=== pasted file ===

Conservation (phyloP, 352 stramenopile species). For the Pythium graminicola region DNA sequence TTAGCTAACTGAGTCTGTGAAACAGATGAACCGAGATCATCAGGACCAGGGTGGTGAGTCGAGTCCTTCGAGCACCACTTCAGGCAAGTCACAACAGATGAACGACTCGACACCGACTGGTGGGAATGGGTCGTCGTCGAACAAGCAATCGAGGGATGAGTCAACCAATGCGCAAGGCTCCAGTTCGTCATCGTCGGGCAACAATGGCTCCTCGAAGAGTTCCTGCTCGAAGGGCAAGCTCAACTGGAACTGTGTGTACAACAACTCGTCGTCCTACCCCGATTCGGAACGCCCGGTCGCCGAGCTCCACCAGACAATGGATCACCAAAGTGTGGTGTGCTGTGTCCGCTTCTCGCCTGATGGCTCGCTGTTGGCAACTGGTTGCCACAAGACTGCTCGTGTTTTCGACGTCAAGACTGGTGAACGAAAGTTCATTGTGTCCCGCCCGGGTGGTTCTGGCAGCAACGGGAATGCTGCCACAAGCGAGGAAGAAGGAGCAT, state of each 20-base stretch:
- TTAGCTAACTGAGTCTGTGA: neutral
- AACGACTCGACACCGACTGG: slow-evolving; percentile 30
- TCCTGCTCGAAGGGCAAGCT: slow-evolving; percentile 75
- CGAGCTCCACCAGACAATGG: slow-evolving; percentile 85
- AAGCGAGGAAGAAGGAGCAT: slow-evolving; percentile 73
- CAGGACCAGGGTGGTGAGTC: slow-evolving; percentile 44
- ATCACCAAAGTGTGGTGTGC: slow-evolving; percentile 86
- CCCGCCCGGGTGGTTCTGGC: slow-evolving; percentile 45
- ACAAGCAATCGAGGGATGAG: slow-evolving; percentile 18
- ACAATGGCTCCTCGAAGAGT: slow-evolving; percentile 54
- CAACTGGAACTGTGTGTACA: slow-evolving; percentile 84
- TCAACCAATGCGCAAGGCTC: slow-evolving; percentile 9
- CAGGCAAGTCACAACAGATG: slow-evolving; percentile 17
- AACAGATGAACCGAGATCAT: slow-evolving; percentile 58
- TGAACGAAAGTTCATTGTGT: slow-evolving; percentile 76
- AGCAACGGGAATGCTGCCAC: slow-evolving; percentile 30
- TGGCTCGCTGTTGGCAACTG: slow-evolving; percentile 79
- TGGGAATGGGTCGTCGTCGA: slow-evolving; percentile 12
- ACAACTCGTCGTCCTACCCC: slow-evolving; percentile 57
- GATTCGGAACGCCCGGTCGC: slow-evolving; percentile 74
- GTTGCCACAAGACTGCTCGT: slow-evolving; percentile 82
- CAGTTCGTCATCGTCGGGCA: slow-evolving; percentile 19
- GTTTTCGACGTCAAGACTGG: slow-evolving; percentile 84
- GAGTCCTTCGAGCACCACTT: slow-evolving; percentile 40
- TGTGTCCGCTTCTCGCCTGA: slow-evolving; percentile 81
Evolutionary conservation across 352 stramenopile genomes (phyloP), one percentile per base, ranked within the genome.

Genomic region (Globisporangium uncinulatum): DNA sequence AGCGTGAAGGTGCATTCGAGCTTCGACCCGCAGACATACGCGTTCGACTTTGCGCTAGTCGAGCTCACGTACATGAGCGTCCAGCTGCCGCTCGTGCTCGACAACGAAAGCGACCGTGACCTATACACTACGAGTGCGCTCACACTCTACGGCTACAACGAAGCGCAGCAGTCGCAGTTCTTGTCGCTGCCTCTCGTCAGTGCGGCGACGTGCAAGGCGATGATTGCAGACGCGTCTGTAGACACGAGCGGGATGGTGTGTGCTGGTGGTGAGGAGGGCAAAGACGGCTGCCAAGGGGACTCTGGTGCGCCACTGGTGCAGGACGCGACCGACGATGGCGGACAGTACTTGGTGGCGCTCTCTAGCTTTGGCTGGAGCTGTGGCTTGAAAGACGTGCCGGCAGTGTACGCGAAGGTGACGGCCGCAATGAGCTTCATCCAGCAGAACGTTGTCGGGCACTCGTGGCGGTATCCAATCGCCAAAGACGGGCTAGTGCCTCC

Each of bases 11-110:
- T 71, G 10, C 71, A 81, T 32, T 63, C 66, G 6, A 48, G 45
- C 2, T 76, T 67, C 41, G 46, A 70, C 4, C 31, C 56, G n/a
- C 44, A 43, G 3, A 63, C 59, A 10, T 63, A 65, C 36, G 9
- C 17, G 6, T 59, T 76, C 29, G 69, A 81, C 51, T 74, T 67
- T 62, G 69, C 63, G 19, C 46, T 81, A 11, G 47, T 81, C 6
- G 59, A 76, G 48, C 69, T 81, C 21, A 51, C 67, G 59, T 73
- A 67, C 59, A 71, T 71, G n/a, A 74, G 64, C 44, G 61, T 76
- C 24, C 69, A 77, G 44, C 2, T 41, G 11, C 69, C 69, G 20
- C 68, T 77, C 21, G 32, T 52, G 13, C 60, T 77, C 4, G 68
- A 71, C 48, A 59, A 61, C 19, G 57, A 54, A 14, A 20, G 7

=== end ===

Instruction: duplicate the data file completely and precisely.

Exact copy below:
Conservation (phyloP, 352 stramenopile species). For the Pythium graminicola region DNA sequence TTAGCTAACTGAGTCTGTGAAACAGATGAACCGAGATCATCAGGACCAGGGTGGTGAGTCGAGTCCTTCGAGCACCACTTCAGGCAAGTCACAACAGATGAACGACTCGACACCGACTGGTGGGAATGGGTCGTCGTCGAACAAGCAATCGAGGGATGAGTCAACCAATGCGCAAGGCTCCAGTTCGTCATCGTCGGGCAACAATGGCTCCTCGAAGAGTTCCTGCTCGAAGGGCAAGCTCAACTGGAACTGTGTGTACAACAACTCGTCGTCCTACCCCGATTCGGAACGCCCGGTCGCCGAGCTCCACCAGACAATGGATCACCAAAGTGTGGTGTGCTGTGTCCGCTTCTCGCCTGATGGCTCGCTGTTGGCAACTGGTTGCCACAAGACTGCTCGTGTTTTCGACGTCAAGACTGGTGAACGAAAGTTCATTGTGTCCCGCCCGGGTGGTTCTGGCAGCAACGGGAATGCTGCCACAAGCGAGGAAGAAGGAGCAT, state of each 20-base stretch:
- TTAGCTAACTGAGTCTGTGA: neutral
- AACGACTCGACACCGACTGG: slow-evolving; percentile 30
- TCCTGCTCGAAGGGCAAGCT: slow-evolving; percentile 75
- CGAGCTCCACCAGACAATGG: slow-evolving; percentile 85
- AAGCGAGGAAGAAGGAGCAT: slow-evolving; percentile 73
- CAGGACCAGGGTGGTGAGTC: slow-evolving; percentile 44
- ATCACCAAAGTGTGGTGTGC: slow-evolving; percentile 86
- CCCGCCCGGGTGGTTCTGGC: slow-evolving; percentile 45
- ACAAGCAATCGAGGGATGAG: slow-evolving; percentile 18
- ACAATGGCTCCTCGAAGAGT: slow-evolving; percentile 54
- CAACTGGAACTGTGTGTACA: slow-evolving; percentile 84
- TCAACCAATGCGCAAGGCTC: slow-evolving; percentile 9
- CAGGCAAGTCACAACAGATG: slow-evolving; percentile 17
- AACAGATGAACCGAGATCAT: slow-evolving; percentile 58
- TGAACGAAAGTTCATTGTGT: slow-evolving; percentile 76
- AGCAACGGGAATGCTGCCAC: slow-evolving; percentile 30
- TGGCTCGCTGTTGGCAACTG: slow-evolving; percentile 79
- TGGGAATGGGTCGTCGTCGA: slow-evolving; percentile 12
- ACAACTCGTCGTCCTACCCC: slow-evolving; percentile 57
- GATTCGGAACGCCCGGTCGC: slow-evolving; percentile 74
- GTTGCCACAAGACTGCTCGT: slow-evolving; percentile 82
- CAGTTCGTCATCGTCGGGCA: slow-evolving; percentile 19
- GTTTTCGACGTCAAGACTGG: slow-evolving; percentile 84
- GAGTCCTTCGAGCACCACTT: slow-evolving; percentile 40
- TGTGTCCGCTTCTCGCCTGA: slow-evolving; percentile 81
Evolutionary conservation across 352 stramenopile genomes (phyloP), one percentile per base, ranked within the genome.

Genomic region (Globisporangium uncinulatum): DNA sequence AGCGTGAAGGTGCATTCGAGCTTCGACCCGCAGACATACGCGTTCGACTTTGCGCTAGTCGAGCTCACGTACATGAGCGTCCAGCTGCCGCTCGTGCTCGACAACGAAAGCGACCGTGACCTATACACTACGAGTGCGCTCACACTCTACGGCTACAACGAAGCGCAGCAGTCGCAGTTCTTGTCGCTGCCTCTCGTCAGTGCGGCGACGTGCAAGGCGATGATTGCAGACGCGTCTGTAGACACGAGCGGGATGGTGTGTGCTGGTGGTGAGGAGGGCAAAGACGGCTGCCAAGGGGACTCTGGTGCGCCACTGGTGCAGGACGCGACCGACGATGGCGGACAGTACTTGGTGGCGCTCTCTAGCTTTGGCTGGAGCTGTGGCTTGAAAGACGTGCCGGCAGTGTACGCGAAGGTGACGGCCGCAATGAGCTTCATCCAGCAGAACGTTGTCGGGCACTCGTGGCGGTATCCAATCGCCAAAGACGGGCTAGTGCCTCC

Each of bases 11-110:
- T 71, G 10, C 71, A 81, T 32, T 63, C 66, G 6, A 48, G 45
- C 2, T 76, T 67, C 41, G 46, A 70, C 4, C 31, C 56, G n/a
- C 44, A 43, G 3, A 63, C 59, A 10, T 63, A 65, C 36, G 9
- C 17, G 6, T 59, T 76, C 29, G 69, A 81, C 51, T 74, T 67
- T 62, G 69, C 63, G 19, C 46, T 81, A 11, G 47, T 81, C 6
- G 59, A 76, G 48, C 69, T 81, C 21, A 51, C 67, G 59, T 73
- A 67, C 59, A 71, T 71, G n/a, A 74, G 64, C 44, G 61, T 76
- C 24, C 69, A 77, G 44, C 2, T 41, G 11, C 69, C 69, G 20
- C 68, T 77, C 21, G 32, T 52, G 13, C 60, T 77, C 4, G 68
- A 71, C 48, A 59, A 61, C 19, G 57, A 54, A 14, A 20, G 7